One of the more interesting and vibrant new spaces in enterprise software in the last few years has been the category of Robotic Process Automation or RPA. The premise is simple and compelling: Show a software robot how a repetitive work task is done, and it will literally learn how to do it by watching the employee carry it out manually. The result is a rules-based algorithm that can then be adjusted, configured, optimized, and deployed quickly in the field to have that task carried out by the software robot going forward.
RPA can handle a wide variety of business use cases, from invoice matching to mortgage processing that previously required humans to do most of the work (though they still have to help with edge cases, but usually with greatly reduced workloads.) What's been interesting is that because RPA goes so deeply into exactly what a business does on the ground, inside its processes, RPA is often viewed more as a business tool than an IT tool. Thus IT has been surprisingly slow at times in introducing it to the business side, and businesses, not being in the IT field, are often unaware of the potent capabilities of this generation of much smarter process automation tools.
This state of affairs -- unclear ownership and tech unfamiliarity -- has led the RPA industry to flourish a bit less than it might otherwise have, yet still capture some of the most impressive growth stats in the enterprise IT industry
RPA also shows some of the best ROI of any new category of business apps. As the industry has matured and evolved, RPA has succeeded in having considerable real-world impact in the enterprise, with a growing wealth of case studies. While there are also some potentially concerning outcomes of adopting RPA, such as displacing workers at scale or the use of the technology by bad actors to engage in unwanted activities, so far negative outcomes appear rather limited.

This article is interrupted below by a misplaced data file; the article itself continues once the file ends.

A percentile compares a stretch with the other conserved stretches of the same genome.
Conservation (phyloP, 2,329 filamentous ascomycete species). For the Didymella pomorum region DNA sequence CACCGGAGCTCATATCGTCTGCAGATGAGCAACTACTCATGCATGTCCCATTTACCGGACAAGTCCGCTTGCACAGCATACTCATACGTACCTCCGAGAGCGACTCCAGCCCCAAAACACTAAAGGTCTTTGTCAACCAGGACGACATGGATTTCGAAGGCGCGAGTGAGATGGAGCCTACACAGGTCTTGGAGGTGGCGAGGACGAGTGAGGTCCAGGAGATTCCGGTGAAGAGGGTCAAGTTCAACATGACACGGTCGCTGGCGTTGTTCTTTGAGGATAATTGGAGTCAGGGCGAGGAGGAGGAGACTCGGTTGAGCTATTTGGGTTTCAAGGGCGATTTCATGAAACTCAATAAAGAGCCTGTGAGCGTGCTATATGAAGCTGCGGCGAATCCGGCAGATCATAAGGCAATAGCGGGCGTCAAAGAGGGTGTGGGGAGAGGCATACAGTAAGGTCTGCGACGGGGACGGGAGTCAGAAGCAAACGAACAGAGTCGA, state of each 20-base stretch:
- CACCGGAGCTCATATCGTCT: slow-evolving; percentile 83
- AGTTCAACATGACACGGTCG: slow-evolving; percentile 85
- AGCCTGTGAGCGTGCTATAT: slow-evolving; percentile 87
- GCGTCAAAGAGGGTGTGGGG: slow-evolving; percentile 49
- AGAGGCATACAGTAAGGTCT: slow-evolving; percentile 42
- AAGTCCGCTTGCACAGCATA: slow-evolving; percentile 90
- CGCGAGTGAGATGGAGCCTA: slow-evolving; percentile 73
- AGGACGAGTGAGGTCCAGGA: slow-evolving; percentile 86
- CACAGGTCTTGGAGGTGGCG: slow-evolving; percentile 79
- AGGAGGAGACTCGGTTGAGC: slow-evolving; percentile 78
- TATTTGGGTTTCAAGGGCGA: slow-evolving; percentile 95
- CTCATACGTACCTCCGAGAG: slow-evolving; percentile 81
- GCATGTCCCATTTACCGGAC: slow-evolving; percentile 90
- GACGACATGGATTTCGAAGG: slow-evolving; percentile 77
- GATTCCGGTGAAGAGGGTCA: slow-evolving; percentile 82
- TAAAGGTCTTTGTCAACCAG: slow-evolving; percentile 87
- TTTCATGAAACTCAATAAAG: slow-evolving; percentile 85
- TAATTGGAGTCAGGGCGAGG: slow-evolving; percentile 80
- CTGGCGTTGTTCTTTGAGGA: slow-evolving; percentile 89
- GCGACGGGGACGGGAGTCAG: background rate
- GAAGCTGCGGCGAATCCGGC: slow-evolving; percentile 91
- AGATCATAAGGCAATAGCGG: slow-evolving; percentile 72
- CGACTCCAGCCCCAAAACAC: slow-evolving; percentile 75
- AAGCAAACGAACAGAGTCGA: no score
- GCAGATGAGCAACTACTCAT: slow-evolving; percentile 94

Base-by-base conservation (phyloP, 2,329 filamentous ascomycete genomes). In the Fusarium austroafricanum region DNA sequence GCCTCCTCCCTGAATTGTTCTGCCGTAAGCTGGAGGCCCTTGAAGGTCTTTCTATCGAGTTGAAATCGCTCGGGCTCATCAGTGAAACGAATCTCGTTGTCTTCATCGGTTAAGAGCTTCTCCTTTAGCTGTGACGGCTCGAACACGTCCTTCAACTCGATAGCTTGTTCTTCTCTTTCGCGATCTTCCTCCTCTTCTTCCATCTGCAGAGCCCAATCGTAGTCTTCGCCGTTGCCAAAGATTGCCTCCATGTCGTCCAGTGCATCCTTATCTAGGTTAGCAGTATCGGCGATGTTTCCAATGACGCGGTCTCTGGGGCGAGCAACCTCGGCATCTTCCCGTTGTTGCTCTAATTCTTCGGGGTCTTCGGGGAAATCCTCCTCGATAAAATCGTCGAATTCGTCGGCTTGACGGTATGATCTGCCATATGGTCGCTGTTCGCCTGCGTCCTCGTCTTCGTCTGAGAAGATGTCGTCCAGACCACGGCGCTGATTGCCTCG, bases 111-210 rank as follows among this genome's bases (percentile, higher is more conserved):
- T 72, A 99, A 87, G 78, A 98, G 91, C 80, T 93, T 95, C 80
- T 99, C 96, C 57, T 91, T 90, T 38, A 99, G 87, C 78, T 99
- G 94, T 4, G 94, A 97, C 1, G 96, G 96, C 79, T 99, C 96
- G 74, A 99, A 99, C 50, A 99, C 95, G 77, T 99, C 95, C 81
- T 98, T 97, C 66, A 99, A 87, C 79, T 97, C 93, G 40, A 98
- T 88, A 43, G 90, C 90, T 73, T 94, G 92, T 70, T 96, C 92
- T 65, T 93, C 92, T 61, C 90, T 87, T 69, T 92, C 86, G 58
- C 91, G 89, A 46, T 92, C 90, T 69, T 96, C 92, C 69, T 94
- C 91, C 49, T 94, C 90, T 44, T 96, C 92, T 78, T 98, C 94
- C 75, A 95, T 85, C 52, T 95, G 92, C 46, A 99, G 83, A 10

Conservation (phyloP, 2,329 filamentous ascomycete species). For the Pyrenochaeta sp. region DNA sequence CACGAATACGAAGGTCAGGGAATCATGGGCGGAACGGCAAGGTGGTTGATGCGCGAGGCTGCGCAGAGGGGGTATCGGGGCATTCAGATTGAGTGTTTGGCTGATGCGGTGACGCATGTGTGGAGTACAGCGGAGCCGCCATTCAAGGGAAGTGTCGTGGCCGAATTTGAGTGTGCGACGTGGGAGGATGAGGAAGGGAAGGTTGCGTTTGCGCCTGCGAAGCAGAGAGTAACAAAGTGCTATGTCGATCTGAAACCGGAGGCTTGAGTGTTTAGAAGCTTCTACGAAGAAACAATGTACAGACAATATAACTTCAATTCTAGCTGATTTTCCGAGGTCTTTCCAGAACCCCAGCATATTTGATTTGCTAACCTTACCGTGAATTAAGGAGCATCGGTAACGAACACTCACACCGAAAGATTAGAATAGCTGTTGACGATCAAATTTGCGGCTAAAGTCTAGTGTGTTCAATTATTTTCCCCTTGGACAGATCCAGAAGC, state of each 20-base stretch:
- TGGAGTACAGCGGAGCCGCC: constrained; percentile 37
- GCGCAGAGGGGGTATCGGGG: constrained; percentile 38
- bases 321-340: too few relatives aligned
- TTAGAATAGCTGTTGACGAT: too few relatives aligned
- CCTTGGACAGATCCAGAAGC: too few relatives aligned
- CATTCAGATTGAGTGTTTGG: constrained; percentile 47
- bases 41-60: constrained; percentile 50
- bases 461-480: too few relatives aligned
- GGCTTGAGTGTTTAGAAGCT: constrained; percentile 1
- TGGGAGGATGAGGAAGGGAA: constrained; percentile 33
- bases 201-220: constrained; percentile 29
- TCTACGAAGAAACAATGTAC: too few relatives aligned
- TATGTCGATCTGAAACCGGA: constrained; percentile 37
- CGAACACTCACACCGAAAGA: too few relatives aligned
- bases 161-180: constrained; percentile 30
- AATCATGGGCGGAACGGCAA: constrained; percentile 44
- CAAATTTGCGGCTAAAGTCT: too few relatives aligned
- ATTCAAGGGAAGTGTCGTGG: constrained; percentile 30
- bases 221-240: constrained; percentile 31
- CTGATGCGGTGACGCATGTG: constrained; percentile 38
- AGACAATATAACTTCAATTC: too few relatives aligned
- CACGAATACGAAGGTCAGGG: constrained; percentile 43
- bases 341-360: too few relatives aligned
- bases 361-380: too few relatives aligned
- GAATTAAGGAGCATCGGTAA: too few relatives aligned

The result is that RPA is one of the most practical and impactful applications of artificial intelligence (AI) so far. Yet the realities of making RPA operational quickly became apparent in the initial years, overcoming the overly-simplistic expectations of quick watch-run-deploy-optimize cycles.
End-to-End Intelligent Automation As a Platform
For RPA to sustain and adapt within a business it needs proper support. In other words, adequate design, planning and governance of an overall automation approach, while staying agile enough to quickly change with the business. So too is having a well-defined end-to-end technology framework to automate new processes. This includes integrating a host of related capabilities in an outcome-based sequence: Data capture, ingestion, and cleaning, data enrichment, automation output, quality control, downstream analytics, and exception handling, not to mention back-end features like system integration, autoscaling, capacity management, security, and compliance.
In fact, wouldn't it be nice if most of this was already assembled as a ready-to-go solution around a capable RPA engine so it could be quickly applied to the business? This is, in fact, where a good part of the RPA industry is currently headed, so that businesses don't have to bolt-on the inputs and the outputs to an RPA tool, and then layer on the necessary analytics, operations, management, and governance capabilities.
The AntWorks Platform: Beyond RPA
The above was the background to an recent trip to ANTENNA 2020, the yearly industry analyst confab organized by leading RPA vendor AntWorks, which is currently on my RPA ShortList of solutions in the space to watch. Taking place in mid-January, 2020 in Turks and Caicos, our hosts were the co-founders themselves, Asheesh Mehra, currently the Group CEO, and Govind Sandhu, who is the COO.
AntWorks as a company is an interesting story, and is on quite a respectable growth trajectory, with about 600 employees today, despite being founded in just 2015 in Singapore, where they remain headquartered. AntWorks is still regarded as the new kid on the block in RPA, however, even though their offerings consist of a more complete and encompassing platform than just that capability. Asheesh notes that this helps them win deals, because they're ready to go out of the box, with less system integration and cobbling together of different pieces to arrive at a solution. While you can use pieces of AntWorks if you already have other upstream or downstream components, it's the entire solution that works together where they shine, something I confirmed by talking with some of their customers at the event.